Here By Choice
By Hazel Rye
Chance Cove, Newfoundland
Originally from England and the island of Jersey, my husband Tony and I came to Canada in 1972 and settled in Cornwall, Ontario. Four years later we moved about 20 kilometres west to the small village of Ingleside and for the next 32 years, we commuted into Cornwall for work. In 2005, we took our first true vacation in years.
Never having ventured farther east in Canada than Quebec City, and being passionate about wildlife, we decided to go whale watching. Why we chose Newfoundland and Labrador we dont know to this day, and never did we think that this would prove to be such a life-changing event.
We signed up for a Wildland Tour that promised bergs, birds and whales. Our tour guide, Jean Knowles, met us at the airport. We now take pleasure in telling everyone that our being in Newfoundland and Labrador is all her fault. Over the following days, she taught us everything about this island from its history, and educational and political systems, to the finer points of searching for bakeapples, bears and moose.
After just two days, we both knew we needed to come back. For me it was the beach at St Vincents with its crashing surf and gannets diving for capelin. For Tony it was the barrens going down to Trepassey with a howling wind that barely allowed us to remain upright, no trees and little of anything else.
We returned to Ontario and surfed the web, delighted to discover we could probably afford a home on the island. Within a couple of months, we had narrowed down our real estate finds and Tony flew down to check them out. The last one he visited was in Chance Cove. It was the one he almost wrote out a cheque for it there and then. We purchased the home in October 2005, sold our home in Ingleside and made the move in May 2006.
Friends and family thought we were crazy, but they should have realized that this was not the first snap decision we had made. We met each other for the first time in February 1964 and were married that June. Tony was offered a job in Canada in 1972, and that decision was also quickly and easily made.
We werent long in our new home before we had visitors bringing welcoming gifts of muffins, cookies and fish. Chance Cove made us feel at home from day one, as if we had always been here.
That fall I joined the Chance Cove Anglican Womens Group to meet people and become part of the community. By the winter, I was vice-president and held that position for the next three years. We both joined the local Lions Club and really enjoy all the community activism. Especially fun is the Seniors Banquet. Last year we served more than 200 seniors and their guests. They enjoyed roast turkey with all the trimmings and pies of every description. I have never had such sore wrists from mashing mounds of potatoes or such orange fingers from being on carrot patrol, but I wouldnt exchange these experiences for anything.
Tony, in his first-ever venture into politics, put his name forward in the 2009 municipal election. He is now deputy mayor of Chance Cove and enjoying learning how municipal government works.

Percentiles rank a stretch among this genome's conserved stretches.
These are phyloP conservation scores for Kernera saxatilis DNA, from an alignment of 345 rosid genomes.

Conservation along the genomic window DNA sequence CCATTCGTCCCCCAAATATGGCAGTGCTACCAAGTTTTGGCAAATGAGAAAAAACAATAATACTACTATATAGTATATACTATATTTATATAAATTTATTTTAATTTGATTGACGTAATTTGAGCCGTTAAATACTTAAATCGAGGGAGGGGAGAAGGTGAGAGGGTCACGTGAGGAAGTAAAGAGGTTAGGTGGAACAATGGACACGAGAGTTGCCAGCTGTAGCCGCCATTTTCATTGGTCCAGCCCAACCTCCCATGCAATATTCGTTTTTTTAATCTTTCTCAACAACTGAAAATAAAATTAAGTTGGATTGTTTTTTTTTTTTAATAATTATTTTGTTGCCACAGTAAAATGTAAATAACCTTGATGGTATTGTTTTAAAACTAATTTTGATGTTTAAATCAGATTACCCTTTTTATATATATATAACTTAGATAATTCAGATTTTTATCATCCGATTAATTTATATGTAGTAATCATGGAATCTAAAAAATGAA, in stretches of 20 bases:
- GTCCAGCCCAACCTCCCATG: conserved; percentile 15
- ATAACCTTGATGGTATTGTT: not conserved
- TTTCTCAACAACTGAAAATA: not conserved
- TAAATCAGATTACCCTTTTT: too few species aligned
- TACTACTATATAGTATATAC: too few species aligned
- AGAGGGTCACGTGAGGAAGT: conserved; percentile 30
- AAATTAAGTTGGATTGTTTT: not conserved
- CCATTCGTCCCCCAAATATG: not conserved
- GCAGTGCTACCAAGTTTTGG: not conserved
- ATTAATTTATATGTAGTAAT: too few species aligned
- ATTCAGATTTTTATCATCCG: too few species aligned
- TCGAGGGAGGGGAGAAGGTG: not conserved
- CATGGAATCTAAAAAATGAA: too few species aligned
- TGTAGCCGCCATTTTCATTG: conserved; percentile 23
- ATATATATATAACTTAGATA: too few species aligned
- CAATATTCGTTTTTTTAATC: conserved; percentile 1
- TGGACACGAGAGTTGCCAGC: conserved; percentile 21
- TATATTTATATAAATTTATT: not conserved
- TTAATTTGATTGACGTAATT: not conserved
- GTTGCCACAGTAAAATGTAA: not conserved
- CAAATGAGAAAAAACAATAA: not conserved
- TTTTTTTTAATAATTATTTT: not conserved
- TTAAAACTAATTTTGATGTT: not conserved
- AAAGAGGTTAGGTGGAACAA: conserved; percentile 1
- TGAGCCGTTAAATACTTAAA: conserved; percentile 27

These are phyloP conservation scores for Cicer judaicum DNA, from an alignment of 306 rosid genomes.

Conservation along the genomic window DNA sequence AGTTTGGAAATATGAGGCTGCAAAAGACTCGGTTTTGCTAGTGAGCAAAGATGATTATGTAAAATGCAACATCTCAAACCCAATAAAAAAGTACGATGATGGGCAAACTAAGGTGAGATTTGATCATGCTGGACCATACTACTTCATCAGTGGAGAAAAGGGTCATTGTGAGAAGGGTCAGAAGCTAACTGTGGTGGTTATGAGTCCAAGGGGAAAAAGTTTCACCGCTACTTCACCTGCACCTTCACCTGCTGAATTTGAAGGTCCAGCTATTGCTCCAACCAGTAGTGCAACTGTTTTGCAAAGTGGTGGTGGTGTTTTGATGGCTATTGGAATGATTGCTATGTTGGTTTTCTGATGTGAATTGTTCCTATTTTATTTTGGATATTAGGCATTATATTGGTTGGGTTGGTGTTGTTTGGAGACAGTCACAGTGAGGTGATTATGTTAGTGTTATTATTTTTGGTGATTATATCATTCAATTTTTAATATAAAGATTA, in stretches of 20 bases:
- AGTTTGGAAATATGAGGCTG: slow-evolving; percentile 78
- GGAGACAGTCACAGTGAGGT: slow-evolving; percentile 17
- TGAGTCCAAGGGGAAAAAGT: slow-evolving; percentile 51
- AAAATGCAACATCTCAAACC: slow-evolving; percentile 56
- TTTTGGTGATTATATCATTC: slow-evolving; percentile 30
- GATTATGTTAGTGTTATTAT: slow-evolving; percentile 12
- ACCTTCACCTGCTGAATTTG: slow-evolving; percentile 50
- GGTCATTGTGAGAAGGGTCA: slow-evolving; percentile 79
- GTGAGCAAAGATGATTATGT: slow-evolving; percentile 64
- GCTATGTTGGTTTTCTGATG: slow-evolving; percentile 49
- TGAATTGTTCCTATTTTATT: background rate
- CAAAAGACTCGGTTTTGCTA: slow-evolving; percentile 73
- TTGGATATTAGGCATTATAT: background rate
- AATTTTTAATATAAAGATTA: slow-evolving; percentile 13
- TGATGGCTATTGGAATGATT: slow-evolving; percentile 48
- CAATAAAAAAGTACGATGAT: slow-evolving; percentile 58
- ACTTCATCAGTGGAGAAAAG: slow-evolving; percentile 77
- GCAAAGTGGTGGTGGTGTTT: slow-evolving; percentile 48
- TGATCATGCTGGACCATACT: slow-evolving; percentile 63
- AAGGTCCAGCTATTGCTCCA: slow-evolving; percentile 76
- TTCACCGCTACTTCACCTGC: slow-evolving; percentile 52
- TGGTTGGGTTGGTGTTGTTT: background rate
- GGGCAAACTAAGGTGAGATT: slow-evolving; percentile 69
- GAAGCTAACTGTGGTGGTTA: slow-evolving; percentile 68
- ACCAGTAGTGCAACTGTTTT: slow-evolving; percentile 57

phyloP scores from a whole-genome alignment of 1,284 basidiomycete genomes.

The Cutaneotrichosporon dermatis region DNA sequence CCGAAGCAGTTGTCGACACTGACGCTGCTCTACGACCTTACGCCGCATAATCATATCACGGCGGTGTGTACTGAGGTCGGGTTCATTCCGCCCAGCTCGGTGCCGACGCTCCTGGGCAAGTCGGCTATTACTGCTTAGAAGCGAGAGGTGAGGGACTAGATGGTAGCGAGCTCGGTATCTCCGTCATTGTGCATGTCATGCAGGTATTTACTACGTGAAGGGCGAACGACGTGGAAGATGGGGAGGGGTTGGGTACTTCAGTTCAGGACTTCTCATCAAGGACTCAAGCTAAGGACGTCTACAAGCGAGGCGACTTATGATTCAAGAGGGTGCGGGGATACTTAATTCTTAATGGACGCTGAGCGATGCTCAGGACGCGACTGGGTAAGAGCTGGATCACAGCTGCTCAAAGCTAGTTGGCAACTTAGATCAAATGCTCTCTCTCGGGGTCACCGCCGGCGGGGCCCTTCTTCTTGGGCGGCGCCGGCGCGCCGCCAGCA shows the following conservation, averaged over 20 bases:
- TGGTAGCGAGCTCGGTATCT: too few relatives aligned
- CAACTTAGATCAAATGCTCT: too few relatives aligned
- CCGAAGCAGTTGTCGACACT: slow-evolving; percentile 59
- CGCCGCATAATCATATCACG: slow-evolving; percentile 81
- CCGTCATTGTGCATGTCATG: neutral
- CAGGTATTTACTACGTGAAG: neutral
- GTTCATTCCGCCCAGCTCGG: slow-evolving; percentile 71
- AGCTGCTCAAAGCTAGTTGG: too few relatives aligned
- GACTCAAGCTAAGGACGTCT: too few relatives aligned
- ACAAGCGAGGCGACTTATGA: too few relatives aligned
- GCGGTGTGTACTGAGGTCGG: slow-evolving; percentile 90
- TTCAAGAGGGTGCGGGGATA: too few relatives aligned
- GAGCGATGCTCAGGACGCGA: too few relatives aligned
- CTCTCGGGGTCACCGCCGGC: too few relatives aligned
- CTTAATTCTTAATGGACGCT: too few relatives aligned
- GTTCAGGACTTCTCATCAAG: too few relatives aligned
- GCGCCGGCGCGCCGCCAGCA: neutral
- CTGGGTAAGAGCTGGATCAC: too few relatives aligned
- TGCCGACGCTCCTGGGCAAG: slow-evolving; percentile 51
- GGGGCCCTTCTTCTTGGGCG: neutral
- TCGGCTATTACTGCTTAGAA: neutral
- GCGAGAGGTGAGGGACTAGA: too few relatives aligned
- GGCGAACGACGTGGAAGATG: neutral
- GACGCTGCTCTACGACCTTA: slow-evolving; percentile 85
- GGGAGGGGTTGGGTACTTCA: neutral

I became somewhat incapacitated in the winter of 2008 with sciatica and it was 19 months before I was pain-free and back to normal. During that time, in order to prevent cabin fever, I took up knitting. I had been taught how to knit in school at a very early age but hadnt practiced in many years. I found a pattern online for a Mr. Bean-type teddy bear and halved the pattern to make smaller ones. Soon I was hooked. I lost count at 100 bears and Im still at it. Tony thinks I need a branch of Knitters Anonymous to cure me of my addiction.
My teddies have been sent to underprivileged children in Labrador through the church; to the Janeway childrens hospital in St. Johns, where they are given to children after their outpatient cancer treatments; and to friends in exchange for more wool. Who would have thought that my biggest contribution to this island would be in the form of teddy bears!
We have learned so much about this island and its people, and we hope that we are beginning to leave some small mark on this great community that made us feel so welcome. In honour of our new home and our new friends, I wrote this little rhyme:
Weve jigged for cod; weve seen the whales,
Now we can tell you lots of tales.
Weve sailed round massive bergs of ice
A thrill for sure, at any price.
Weve seen bald eagles from our deck
Know why that pets are kept in check
As eagles love small dogs to eat
A yappy meal is such a treat.
When strong noreasters hit the cove
We huddle close up by the stove
Our house she rocks as if to say
Dont worry folks, Im here to stay
What the locals daily preach
Is eat your food with lots of Screech
Cod tongues and scruncheons, flipper pie
There is no need to wonder why.
Your English too is somewhat odd
Perhaps from eating too much cod.
The decks the bridge, the sheds the store
Ill never learn it thats for sure.
Thank you to everyone on this isle
For every day we stop and smile
To think that we are simply here
With friends and places now held dear
We still miss friends in parts away
But on this isle we want to stay
We love the Rock and here well bide
Until were called to the other side.